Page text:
A new approach in the development of antibiotics

Researchers from McMaster University in Canada have proposed a new approach to the development of antibiotics that may help solve the problem of drug resistance of infectious agents. The results of the study are published in the journal Nature Chemical Biology.

The scientists drew attention to the fact that in contrast to laboratory conditions, where the studied bacteria are contained in a nutrient medium, in the human body, microbes often face a lack of vitamins and amino acids necessary for their development, so they have to synthesize these substances themselves. Based on this data, the Canadian research team focused on finding compounds that block the production of beneficial substances by bacteria. As a result of experiments on Escherichia coli, three molecules were isolated that inhibit the synthesis of substances necessary for metabolism, such as biotin and para-aminobenzoic acid.

The new approach is radically different from the classical one, which involves the search for chemical compounds that block the development of bacteria in a rich nutrient medium specially created in the laboratory.

According to the preliminary conclusion of the researchers, the new approach has significant potential for creating fundamentally new antibiotics.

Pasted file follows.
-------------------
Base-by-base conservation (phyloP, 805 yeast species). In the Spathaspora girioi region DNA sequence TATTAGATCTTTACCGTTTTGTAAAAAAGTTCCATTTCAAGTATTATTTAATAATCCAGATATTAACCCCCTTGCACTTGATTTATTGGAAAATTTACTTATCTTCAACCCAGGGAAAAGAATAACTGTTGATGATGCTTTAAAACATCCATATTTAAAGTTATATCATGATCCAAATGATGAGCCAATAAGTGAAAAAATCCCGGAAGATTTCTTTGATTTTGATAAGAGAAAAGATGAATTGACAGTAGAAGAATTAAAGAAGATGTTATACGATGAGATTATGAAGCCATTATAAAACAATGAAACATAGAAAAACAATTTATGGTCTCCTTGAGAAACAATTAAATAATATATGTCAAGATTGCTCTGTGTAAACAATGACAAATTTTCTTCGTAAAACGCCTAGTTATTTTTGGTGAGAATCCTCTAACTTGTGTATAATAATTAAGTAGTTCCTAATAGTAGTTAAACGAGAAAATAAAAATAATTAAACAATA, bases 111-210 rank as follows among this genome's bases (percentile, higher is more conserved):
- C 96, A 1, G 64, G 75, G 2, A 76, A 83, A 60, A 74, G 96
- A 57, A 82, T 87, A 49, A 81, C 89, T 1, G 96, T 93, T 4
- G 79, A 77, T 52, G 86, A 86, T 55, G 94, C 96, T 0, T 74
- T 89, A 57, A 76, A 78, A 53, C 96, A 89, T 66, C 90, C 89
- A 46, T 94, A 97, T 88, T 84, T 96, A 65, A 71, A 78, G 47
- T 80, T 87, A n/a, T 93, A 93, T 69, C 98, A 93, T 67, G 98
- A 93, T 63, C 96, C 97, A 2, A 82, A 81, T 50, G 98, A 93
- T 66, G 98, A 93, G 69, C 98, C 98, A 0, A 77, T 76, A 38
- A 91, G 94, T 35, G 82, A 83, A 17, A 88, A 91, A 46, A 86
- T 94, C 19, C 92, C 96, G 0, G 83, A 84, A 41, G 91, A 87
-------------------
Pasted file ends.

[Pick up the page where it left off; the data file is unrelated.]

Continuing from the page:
Aspirin and ibuprofen work where antibiotics are powerless

Infections caused by superbugs can be defeated with painkillers.

As scientists have found out, these drugs have an unexpected side effect – they do not allow some bacteria to multiply, writes Catholic Online. This discovery was made by the University of Wollongong.

development of antibiotics

Its employees urge to pay close attention to anti-inflammatory painkillers prescribed for arthritis and eye diseases. We are talking about non-steroidal anti-inflammatory drugs, not antibiotics (for example, amoxil and others). These include aspirin and ibuprofen.

The described properties of this class of drugs give hope for obtaining development of antibiotics. In particular, it was proved that bromfenac, carprofen and vedaprofen inhibited the reproduction of bacteria. Moreover, the scheme of their work was fundamentally different from the scheme of antibiotics.

They attached themselves to a part of the bacterium known as the DNA sliding clamp proteins. These proteins enhance the process of DNA reproduction. If the proteins are not included in the process, the bacterium cannot reproduce and eventually dies.

A new approach in the development of antibiotics

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